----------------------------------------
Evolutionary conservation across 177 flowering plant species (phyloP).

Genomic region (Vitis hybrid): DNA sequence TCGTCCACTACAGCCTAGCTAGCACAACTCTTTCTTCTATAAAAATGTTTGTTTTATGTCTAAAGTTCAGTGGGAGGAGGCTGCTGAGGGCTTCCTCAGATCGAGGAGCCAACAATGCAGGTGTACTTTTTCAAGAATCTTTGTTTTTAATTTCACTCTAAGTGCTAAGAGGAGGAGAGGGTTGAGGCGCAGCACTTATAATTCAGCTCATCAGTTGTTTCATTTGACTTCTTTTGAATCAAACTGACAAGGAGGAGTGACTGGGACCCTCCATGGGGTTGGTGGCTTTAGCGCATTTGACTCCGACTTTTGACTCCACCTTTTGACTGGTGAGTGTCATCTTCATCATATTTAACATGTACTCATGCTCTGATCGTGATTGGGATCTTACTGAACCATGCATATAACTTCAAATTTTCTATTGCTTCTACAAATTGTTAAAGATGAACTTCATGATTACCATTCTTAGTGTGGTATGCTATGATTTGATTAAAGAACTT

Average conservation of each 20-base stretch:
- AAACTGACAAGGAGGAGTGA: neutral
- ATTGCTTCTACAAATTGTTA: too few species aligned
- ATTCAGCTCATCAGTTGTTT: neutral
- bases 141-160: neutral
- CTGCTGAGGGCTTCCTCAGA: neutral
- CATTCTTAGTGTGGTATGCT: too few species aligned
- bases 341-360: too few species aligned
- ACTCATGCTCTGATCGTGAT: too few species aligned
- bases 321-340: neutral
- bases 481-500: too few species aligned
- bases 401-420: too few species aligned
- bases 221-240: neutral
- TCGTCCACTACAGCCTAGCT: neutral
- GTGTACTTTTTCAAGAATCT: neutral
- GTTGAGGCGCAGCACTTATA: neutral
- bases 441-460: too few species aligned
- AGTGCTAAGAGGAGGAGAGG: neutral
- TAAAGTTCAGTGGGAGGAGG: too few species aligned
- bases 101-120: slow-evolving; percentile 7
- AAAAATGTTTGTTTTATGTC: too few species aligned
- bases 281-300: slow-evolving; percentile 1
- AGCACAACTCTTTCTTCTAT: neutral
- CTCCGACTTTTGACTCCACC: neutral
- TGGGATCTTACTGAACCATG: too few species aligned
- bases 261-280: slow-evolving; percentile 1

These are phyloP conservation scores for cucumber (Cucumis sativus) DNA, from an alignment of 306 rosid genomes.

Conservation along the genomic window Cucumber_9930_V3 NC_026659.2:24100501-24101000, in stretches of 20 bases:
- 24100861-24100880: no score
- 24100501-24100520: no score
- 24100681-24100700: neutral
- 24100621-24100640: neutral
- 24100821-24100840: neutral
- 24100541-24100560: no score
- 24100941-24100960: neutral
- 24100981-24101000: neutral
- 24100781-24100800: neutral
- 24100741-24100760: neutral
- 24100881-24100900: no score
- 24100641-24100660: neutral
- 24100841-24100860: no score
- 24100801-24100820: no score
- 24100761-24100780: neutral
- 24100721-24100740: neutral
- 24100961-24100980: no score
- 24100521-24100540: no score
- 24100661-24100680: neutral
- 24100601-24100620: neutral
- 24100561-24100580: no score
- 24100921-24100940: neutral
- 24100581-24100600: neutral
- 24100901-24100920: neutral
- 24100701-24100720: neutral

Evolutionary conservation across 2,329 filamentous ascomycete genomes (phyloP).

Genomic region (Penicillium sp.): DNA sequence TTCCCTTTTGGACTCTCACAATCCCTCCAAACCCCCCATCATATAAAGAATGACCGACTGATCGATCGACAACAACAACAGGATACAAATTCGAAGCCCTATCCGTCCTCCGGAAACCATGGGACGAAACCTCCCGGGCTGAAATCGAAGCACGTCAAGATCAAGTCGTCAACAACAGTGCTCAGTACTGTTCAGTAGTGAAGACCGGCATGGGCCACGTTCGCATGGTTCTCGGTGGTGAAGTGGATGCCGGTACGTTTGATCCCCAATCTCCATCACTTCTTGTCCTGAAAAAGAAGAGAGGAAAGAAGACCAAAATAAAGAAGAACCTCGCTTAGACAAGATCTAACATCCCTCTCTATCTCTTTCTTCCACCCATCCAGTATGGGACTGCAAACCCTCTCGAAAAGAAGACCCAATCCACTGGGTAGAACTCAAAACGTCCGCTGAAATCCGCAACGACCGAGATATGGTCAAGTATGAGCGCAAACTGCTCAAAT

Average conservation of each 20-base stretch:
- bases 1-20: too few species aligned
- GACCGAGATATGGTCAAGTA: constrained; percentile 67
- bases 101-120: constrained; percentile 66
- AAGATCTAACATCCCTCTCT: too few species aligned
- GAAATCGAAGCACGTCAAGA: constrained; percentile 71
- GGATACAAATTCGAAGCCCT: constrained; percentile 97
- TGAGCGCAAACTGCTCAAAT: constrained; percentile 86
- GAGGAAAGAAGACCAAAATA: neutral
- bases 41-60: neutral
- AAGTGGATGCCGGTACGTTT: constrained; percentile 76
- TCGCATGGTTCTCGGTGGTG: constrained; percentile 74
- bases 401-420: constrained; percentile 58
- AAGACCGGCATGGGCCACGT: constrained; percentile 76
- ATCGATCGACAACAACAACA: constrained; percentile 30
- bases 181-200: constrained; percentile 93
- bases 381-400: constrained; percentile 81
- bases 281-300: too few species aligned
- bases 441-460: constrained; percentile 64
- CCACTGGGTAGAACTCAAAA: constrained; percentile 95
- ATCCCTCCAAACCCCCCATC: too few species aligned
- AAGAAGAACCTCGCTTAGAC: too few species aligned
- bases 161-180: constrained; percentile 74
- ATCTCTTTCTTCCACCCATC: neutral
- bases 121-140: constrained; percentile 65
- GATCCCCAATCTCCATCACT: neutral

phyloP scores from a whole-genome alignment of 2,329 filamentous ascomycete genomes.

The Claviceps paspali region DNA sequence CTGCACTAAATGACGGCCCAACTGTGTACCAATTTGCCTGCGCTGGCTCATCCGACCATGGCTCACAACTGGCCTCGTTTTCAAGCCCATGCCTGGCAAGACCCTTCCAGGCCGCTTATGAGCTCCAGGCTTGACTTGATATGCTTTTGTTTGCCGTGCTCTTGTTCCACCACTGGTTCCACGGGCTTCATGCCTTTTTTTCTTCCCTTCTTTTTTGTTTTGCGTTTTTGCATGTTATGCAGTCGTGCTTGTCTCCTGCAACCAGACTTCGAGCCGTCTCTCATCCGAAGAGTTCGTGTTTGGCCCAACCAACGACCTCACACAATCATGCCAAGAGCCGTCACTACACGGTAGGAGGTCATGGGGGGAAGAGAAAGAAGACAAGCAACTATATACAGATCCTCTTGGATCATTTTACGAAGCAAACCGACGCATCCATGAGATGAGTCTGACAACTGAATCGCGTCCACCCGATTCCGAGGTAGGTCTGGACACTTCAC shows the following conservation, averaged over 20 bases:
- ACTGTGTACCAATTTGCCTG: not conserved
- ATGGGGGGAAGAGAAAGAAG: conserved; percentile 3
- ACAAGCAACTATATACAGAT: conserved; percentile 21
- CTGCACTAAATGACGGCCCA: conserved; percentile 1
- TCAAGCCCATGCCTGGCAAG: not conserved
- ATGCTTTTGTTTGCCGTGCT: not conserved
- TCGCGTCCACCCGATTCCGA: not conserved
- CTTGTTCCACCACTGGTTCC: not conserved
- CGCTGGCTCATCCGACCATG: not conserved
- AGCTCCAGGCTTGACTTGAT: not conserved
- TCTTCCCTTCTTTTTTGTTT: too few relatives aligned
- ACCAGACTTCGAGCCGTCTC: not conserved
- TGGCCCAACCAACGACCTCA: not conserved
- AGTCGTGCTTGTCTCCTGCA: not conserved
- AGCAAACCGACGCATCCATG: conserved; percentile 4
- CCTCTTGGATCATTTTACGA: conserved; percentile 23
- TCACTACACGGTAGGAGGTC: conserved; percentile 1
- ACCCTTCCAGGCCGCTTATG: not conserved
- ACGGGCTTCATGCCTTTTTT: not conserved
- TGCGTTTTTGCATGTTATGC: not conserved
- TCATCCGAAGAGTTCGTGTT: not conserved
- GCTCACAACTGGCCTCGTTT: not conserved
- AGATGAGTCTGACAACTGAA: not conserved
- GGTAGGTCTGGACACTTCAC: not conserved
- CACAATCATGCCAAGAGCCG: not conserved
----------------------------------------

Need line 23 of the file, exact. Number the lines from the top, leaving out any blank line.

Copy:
- AAAAATGTTTGTTTTATGTC: too few species aligned